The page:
Simple and Credible Value-Added Estimation Using Centralized School Assignment
Joshua Angrist (),
Peter Hull (),
Parag Pathak and
No 28241, NBER Working Papers from National Bureau of Economic Research, Inc
Many large urban school districts match students to schools using algorithms that incorporate an element of random assignment. We introduce two simple empirical strategies to harness this randomization for value-added models (VAMs) measuring the causal effects of individual schools. The first estimator controls for the probability of being offered admission to different schools, treating the take-up decision as independent of potential outcomes. Randomness in school assignments is used to test this key conditional independence assumption. The second estimator uses randomness in offers to generate instrumental variables (IVs) for school enrollment. This procedure uses a low-dimensional model of school quality mediators to solve the under-identification challenge arising from the fact that some schools are under-subscribed. Both approaches relax the assumptions of conventional value-added models while obviating the need for elaborate nonlinear estimators. In applications to data from Denver and New York City, we find that models controlling for both assignment risk and lagged achievement yield highly reliable VAM estimates. Estimates from models with fewer controls and older lagged score controls are improved markedly by IV.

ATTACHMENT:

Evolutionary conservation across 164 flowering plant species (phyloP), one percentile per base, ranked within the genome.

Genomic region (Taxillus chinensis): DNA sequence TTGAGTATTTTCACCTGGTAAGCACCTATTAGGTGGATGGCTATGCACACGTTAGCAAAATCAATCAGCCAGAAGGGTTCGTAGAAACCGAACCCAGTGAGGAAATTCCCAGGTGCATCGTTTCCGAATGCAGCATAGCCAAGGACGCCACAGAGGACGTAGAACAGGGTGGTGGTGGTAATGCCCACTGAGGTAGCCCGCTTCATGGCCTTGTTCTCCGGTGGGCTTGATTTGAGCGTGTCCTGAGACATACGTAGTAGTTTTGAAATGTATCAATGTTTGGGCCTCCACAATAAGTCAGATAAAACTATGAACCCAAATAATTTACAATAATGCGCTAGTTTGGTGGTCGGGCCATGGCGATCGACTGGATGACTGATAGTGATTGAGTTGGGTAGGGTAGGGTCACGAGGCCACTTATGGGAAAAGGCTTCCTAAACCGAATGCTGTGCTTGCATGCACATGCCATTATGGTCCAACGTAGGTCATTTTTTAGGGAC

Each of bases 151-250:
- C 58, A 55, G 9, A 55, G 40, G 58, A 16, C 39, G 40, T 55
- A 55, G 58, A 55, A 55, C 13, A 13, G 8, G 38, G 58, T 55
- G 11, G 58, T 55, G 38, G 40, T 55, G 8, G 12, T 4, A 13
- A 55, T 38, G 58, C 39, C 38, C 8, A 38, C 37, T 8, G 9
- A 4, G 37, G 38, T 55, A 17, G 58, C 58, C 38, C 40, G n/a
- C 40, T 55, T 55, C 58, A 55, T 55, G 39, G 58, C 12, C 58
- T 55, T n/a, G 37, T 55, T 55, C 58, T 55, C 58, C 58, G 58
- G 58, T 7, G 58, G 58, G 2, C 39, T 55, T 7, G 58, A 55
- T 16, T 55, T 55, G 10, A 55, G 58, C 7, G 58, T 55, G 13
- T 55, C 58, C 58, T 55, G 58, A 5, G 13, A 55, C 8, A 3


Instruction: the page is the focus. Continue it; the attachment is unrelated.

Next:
JEL-codes: C11 C21 C26 C52 I21 I28 J24 (search for similar items in EconPapers)
New Economics Papers: this item is included in nep-dcm, nep-ecm, nep-ore and nep-ure
Note: CH ED LS PE
References: Add references at CitEc
Citations: View citations in EconPapers (4) Track citations by RSS feed
Downloads: (external link)
Working Paper: Simple and Credible Value-Added Estimation Using Centralized School Assignment (2020)
This item may be available elsewhere in EconPapers: Search for items with the same title.
Export reference: BibTeX
RIS (EndNote, ProCite, RefMan)
Persistent link: https://EconPapers.repec.org/RePEc:nbr:nberwo:28241
Ordering information: This working paper can be ordered from
Access Statistics for this paper
More papers in NBER Working Papers from National Bureau of Economic Research, Inc National Bureau of Economic Research, 1050 Massachusetts Avenue Cambridge, MA 02138, U.S.A.. Contact information at EDIRC.
Bibliographic data for series maintained by ().